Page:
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  • Brolga at his Graham Avenue Mural, Williamsburg (Brolga)Source: Brolga
Renowned Australian mural artist Brolga chats about the life experiences and tunes that have influenced his art ahead of his SBS Chill programming takeover on July 11 at 7pm AEST.
SBS Chill

4 Jul 2019 - 9:58 AM  UPDATED 4 Jul 2019 - 9:58 AM

Who: Brolga

When: Thursday July 11 at 7pm AEST

How to Listen:


Digital Radio: SBS Chill

SBS Radio App: IOS / Android

TV: Channel 39 & 306


Famous for his Brooklyn mural of Muhammad Ali, Australian artist, Brolga, has left his mark on the city of dreams. Full of vibrant colours and fascinating characters, Brolga's work can also be found lining the streets of Sydney, Melbourne, Tokyo and New York City.

Born and raised in Australia, Brolga's childhood reads like an Aussie version of Jack Kerouac's 'On The Road', with frequent trips from Queensland to the Northern Territory and back again.

That traveler's mentality followed him into adulthood and while he doesn't have a permanent place to put down his bags, each spot he has temporally called home is stamped with his instantly recognisable art. 

Q: How does a kid from Darwin end up creating one of the most recognisable murals in one of the most iconic cities in the world?

It was a long road from being a kid growing up on mango and buffalo farms in the Northern Territory to finding myself working as an artist in New York. As a kid, my parents were entrepreneur-types and my family used to move around a lot. Every few years we would pack up the house, horses, and farm and drive everything to Queensland to set up there before moving back again.

It was driving through the desert on one of these long car trips that, purely out of boredom, I discovered I could draw. I think I was drawing a jet plane but even as a six-year-old, it felt like I had found something.

I can probably speak for a lot of creative people when I say that it’s tough navigating your life into a position where the creativity can actually be harnessed. As an adult, it was frustrating in a lot of ways. I had never considered it a realistic option to be an artist. I guess the artist life had always been a mirage to me. I could see it in the distance, but it was hard to reach and not quite tangible. In the end I chanced on some illustration short-courses in New York and it just felt right.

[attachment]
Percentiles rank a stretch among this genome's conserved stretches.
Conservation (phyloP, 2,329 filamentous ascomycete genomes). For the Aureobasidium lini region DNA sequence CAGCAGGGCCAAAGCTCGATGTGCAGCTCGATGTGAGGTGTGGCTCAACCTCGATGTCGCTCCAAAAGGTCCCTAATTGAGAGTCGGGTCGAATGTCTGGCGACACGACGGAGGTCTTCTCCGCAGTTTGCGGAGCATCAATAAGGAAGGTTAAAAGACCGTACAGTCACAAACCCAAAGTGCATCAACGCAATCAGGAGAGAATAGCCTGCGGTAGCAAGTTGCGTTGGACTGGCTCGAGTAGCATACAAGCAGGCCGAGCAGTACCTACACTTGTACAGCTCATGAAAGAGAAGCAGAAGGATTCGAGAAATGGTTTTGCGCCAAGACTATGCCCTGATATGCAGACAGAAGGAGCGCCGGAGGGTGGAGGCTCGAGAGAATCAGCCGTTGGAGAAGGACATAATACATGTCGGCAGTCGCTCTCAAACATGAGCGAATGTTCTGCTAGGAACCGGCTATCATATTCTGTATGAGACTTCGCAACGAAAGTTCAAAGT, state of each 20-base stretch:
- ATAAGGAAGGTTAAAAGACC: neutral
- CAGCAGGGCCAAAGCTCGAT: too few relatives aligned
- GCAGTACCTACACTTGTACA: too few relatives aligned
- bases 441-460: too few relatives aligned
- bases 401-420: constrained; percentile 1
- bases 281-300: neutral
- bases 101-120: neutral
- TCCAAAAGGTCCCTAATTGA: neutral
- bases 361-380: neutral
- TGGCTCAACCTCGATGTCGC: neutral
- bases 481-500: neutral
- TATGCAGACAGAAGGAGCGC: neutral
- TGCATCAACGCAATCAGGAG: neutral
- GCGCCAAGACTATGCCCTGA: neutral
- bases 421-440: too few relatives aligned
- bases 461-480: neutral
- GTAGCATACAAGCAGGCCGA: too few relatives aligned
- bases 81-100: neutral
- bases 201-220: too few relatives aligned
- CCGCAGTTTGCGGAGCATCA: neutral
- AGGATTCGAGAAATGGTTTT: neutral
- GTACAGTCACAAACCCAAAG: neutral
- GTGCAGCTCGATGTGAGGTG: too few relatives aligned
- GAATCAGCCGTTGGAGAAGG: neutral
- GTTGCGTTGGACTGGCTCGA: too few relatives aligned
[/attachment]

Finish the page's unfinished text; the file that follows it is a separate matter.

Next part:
After that, I moved to New York to study art full-time. Knowing it was my only chance, I stopped all other distractions and poured all my energy into making work. The hectic, frenetic nature of New York probably just threw fuel on the fire. Everyone’s so crazy hard-working and driven there that it’s hard not to be caught up in it.

Q: Unlike art that lives in a gallery, street art has the opportunity to become embedded in a city and a person's day to day life. How does this inform your artistic process? How does the feel of a city impact the content of your art?

I started out in New York by putting up life-sized wheat-pasted characters. I would make one of these things for days and then paste it up on the street in Brooklyn.

Once a piece of artwork is out there, it has a life of its own. In a walking city like that, the foot traffic is heavy and a mural or piece of street art could see thousands of people who pass by. In time, the artwork wears with the city and becomes a part of daily life. It’s really cool to imagine my artwork having a subtle interaction with someone on their daily commute to the train or something.

Q: Have your ideas for murals been transformed by spending time in a particular location?

I’ve found that it’s nice to put some references to the area where the painting will be. These days, I’m doing a lot of character-based work and I usually try to put some references of the locality in there.

Q: What city or location would you love to paint a mural next?

While painting a mural recently in Brooklyn, I was thinking about where I would ideally like to make something next. Tel Aviv popped to mind. It seems like such an interesting and cool place. The weird part is, an Israeli gallery owner wandered past where I was painting later that day and as we got chatting, he mentioned the possibility of making something in Israel.

Painting in New York City is crazy like that, you never know who’s going to pass by and remarkable things happen all the time. 

Q: What impact does music have on your art? How has it influenced it?

Even though I’m a visual artist, music is still the supreme one for me. When I was younger, all I wanted to do was play music. I’ve always been fairly obsessed and everything that I make and do relates to it in some way. For example, the mural that I painted in New York recently of a street scene reminds me of a Bob Dylan song. The painting has lots of characters going about their own day-to-day stories, which reminds me of 'Hard Rain is Gonna Fall' or countless other Dylan songs where each line could be its own song.

Catch Brolga as he takes over the music on SBS Chill on Thursday, July 11 @7pm.

How to Listen:


Digital Radio: SBS Chill

SBS Radio App: IOS / Android

TV: Channel 39 & 306